The scorn and charges of hypocrisy heaped on Mark Kelly because he purchased an AR-15 for himself while promoting restrictions on others miss the point: His arguments that somehow placing more restrictions on law-abiding citizens will keep weapons out of the hands of criminals are demonstrably false.
When it was announced on Monday that former Detroit Mayor Kwame Kilpatrick had been convicted on 24 counts of racketeering, fraud, and extortion, the New York Times failed to mention that it could have been worse — if enough hard evidence had been found to pursue the former mayor's alleged ties to a murder.
The underlying assumptions of Rep. Paul Ryan's new budget to be unveiled on Tuesday, which include repealing ObamaCare and replacing Medicare, make his promise that the federal budget will be balanced in 10 years highly suspect.
According to Friday's Labor Department report, the economy generated 236,000 new jobs in February, dropping the unemployment rate to 7.7 percent. But these number do not reflect some unsettling facts: Part-time jobs increased while full-time jobs fell, and the labor force itself continued to shrink.
Despite much speculation that huge government agency orders for billions of rounds of ammunition are deliberately designed to result in "de facto" gun control, a more reasoned response is that demand is outstripping supply and it will eventually inevitably come back into balance.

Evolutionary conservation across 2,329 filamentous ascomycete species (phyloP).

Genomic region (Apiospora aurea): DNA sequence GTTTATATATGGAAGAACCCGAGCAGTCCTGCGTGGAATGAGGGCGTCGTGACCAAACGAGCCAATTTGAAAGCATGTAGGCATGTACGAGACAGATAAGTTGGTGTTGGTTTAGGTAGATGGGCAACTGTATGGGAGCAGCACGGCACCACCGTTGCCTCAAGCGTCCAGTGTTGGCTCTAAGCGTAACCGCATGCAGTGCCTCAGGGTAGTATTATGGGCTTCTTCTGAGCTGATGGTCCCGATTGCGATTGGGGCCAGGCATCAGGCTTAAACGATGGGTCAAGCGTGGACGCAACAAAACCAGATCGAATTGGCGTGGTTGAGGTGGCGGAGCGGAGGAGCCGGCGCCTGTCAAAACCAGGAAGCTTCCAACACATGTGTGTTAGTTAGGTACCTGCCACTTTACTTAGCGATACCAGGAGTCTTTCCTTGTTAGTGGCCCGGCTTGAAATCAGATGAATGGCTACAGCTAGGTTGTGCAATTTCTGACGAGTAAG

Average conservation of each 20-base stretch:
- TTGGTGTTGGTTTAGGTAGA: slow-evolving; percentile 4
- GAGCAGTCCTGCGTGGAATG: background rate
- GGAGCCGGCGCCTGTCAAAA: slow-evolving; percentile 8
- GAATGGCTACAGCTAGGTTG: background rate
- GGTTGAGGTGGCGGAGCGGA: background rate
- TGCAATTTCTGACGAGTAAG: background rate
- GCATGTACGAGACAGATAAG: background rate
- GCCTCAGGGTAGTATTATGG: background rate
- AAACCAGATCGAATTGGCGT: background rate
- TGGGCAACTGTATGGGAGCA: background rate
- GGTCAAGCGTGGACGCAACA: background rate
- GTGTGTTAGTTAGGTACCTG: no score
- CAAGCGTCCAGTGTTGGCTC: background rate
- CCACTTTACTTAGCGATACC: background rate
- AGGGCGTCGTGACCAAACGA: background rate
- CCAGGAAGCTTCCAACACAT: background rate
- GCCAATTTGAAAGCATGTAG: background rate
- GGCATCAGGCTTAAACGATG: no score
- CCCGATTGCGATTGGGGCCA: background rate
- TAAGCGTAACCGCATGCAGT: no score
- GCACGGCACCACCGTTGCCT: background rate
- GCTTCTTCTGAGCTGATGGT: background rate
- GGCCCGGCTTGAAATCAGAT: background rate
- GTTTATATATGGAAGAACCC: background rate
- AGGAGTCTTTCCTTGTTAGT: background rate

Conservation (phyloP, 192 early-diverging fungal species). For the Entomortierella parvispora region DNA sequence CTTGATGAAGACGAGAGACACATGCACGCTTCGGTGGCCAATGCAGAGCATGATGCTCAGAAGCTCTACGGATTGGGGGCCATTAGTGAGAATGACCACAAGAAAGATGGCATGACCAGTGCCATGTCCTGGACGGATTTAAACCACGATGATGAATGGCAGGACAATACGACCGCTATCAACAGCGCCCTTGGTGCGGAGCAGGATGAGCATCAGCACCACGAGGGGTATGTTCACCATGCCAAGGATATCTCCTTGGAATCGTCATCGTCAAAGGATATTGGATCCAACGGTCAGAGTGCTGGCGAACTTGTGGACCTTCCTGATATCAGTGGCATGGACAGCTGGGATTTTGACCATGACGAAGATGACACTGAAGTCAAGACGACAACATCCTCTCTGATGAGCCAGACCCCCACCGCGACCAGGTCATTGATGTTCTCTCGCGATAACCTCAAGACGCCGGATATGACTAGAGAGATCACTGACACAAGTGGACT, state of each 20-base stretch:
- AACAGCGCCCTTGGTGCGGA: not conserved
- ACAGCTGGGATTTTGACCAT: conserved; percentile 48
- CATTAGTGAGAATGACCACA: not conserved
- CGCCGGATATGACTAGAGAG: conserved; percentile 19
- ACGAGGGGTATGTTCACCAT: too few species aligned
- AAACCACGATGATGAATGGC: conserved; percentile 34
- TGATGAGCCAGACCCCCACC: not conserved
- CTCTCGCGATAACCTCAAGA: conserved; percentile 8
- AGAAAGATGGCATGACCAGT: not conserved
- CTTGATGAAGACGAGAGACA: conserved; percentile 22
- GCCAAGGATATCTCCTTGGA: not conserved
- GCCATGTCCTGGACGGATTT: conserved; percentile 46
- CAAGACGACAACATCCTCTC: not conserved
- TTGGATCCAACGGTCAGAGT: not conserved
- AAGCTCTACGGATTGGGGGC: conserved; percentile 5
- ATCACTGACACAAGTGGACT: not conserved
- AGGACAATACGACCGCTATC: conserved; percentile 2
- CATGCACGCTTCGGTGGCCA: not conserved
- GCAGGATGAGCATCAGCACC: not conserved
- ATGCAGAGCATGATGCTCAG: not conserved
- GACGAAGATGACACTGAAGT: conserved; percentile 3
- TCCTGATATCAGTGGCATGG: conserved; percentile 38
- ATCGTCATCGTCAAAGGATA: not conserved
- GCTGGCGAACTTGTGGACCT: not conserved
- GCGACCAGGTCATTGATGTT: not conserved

The Inspector General says a lot of money was wasted in trying to rebuild Iraq but fails to mention the real costs of war and its aftermath: the increasing risk of national bankruptcy and loss of freedom for Americans.
The headline that Detroit's financial difficulties are so severe that Michigan's governor must name an emergency financial manager to run the place obscures the renaissance that is taking place right in the center of downtown Detroit.
Ten years ago Katharine Gun leaked a secret email from the U.S. National Security Agency ordering her and others in her section at the U.K.'s Government Communications Headquarters (GCHQ) to spy on diplomats resisting efforts to support a UN resolution in favor of an attack on Iraq. It cost her her job and her career but nearly averted the Iraq War.
In a magnificent gesture a gun accessories manufacturer near Boulder, Colorado, has vowed to move out of the state if the legislature passes a bill restricting magazine capacities, while in the meantime initiating its "Boulder Airlift" to "bring much-needed supplies to freedom-loving residents trapped inside occupied territory."
The Maryland Senate passed Governor Martin O'Malley's signature legislation, a highly restrictive gun control bill, that may be not so much about decreasing crime and more about enhancing O'Mallley's political career.